Competition and misbehavior

Published 11:07 pm Thursday, October 1, 2015

Turing Pharmaceuticals recently made headlines by raising the price of a drug called Daraprim from $13.50 to $750 a pill. The company’s CEO Martin Shkreli vigorously defended this action, tweeting that the 5000% price increase for a life-saving drug was “a great thing for society.” Many observers have characterized the price increase as greedy, anti-social, and worse.
The price hike to my mind qualifies as anti-social. That businesses will sometimes misbehave should come as no surprise. Free enterprise after all involves freedom, and with over one million businesses in America, they will sometimes do anti-social, greedy, and stupid things.
The more important question involves how to limit the cost of business misbehavior. Democratic presidential candidates Hillary Clinton and Bernie Sanders have used the headlines to offer their plans for government to fight high drug prices. Instead of turning to government, we should recognize that competition – the ability to take our business elsewhere – provides the best defense against misbehavior by business.
Two systems of Federal control strictly limit competition in pharmaceuticals. The two levels of control are the Food and Drug Administration’s (FDA) approval process for drugs and the prescription system for pharmaceuticals. Both restrict competition, unnecessarily increase drug prices, and prevent Americans from being able to make important life decisions for themselves.
Competition will always be somewhat limited for pharmaceuticals. The value in drugs resides in the knowledge that a certain combination of chemicals yields a treatment for cancer or other illnesses. This knowledge requires costly research and testing, and yet others can copy the formula once discovered. Patents grant exclusive control over the formula’s intellectual property so innovators can earn back the millions of dollars spent on research and testing. And profits from successful drugs must also cover the costs of research that yields only dead ends.
The FDA approves drugs for sale on the United States. New drugs must be proven safe and effective to the FDA’s satisfaction. Research demonstrates that most of the cost from FDA review stems from having to prove effectiveness. And yet the economic case for FDA effectiveness regulation is extremely weak. For example, Congress imposed the effectiveness requirement in 1962 in response to birth defects caused by the morning sickness drug Thalidomide in Europe. But Thalidomide had not been approved for use in the U.S. then, so Congress “fixed” a regulation that was working.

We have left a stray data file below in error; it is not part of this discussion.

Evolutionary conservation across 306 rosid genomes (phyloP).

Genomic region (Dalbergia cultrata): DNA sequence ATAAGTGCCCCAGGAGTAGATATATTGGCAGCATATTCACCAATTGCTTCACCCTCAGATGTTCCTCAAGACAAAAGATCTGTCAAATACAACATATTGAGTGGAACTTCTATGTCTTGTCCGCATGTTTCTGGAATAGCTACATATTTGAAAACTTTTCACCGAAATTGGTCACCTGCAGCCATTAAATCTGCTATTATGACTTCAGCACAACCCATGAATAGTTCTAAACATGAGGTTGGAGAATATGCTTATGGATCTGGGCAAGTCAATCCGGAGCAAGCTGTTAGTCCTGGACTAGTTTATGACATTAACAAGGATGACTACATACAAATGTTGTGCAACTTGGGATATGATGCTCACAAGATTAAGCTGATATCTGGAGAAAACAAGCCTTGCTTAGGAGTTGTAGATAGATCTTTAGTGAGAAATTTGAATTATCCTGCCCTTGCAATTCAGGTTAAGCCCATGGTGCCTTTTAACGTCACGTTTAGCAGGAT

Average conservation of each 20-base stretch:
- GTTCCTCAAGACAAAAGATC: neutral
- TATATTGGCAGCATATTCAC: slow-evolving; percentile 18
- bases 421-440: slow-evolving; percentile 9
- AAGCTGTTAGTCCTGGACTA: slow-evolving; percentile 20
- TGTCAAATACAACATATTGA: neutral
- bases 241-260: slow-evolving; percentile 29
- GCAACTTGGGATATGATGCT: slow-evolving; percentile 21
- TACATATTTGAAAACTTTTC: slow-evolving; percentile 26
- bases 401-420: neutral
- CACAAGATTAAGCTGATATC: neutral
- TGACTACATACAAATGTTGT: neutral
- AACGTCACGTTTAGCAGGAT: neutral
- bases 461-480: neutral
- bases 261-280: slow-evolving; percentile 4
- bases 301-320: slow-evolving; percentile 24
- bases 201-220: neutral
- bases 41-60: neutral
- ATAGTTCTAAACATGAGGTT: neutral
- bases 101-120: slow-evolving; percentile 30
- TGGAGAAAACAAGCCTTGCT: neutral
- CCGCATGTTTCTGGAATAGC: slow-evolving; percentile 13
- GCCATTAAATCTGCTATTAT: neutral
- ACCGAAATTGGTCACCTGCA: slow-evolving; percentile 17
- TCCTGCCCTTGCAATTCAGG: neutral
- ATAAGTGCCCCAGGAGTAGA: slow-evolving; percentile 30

Patent extensions and the approval process for generic drugs further reduce competition. Drug companies can extend a patent by testing new uses for existing drugs. Yet few drugs ever get formal approval for new uses, and the tests often seem designed simply to prevent competition. Generic drugs are equivalents of drugs whose patents have expired. The FDA still requires extensive testing for generic drugs, resulting in a three year delay for approval today.
A lack of competition enabled the Daraprim price hike. Daraprim was first approved in 1953, but today only one company has FDA approval to produce it. Turing acquired these rights in August and then immediately hiked the price. Only regulatory barriers prevent other companies from bringing a generic drug to the market to undercut Turing’s price. But it gets worse. Generic equivalents of Daraprim are available today in Europe. As George Mason University economist Alex Tabarrok notes, if the FDA merely allowed importation of European generic drugs, Daraprim’s sales would plummet with the price hike.
The prescription system further raises costs by requiring a doctor visit for access, which is sometimes an unnecessary cost. And medical professionals and ultimately politicians impose their decision on us regarding the treatment of illnesses and ailments. If politicians decide to restrict access to the best sleep aids, for example, Americans are left to count sheep.
Free enterprise inevitably involves misbehavior by businesses. Instead of looking to government to punish the offender, we should recognize that competition and economic freedom offer a more effective response. Competition, if allowed by the FDA, would quickly render Turing’s Daraprim price gouging as irrelevant as the CEO’s tweets.
Daniel Sutter is the Charles G. Koch Professor of Economics with the Manuel H. Johnson Center for Political Economy at Troy University and host of Econversations on TrojanVision. Respond to him at and like the Johnson Center on Facebook.

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About Dan Sutter

I am the Charles G. Koch Professor of Economics with the Manuel H. Johnson Center for Political Economy at Troy University.

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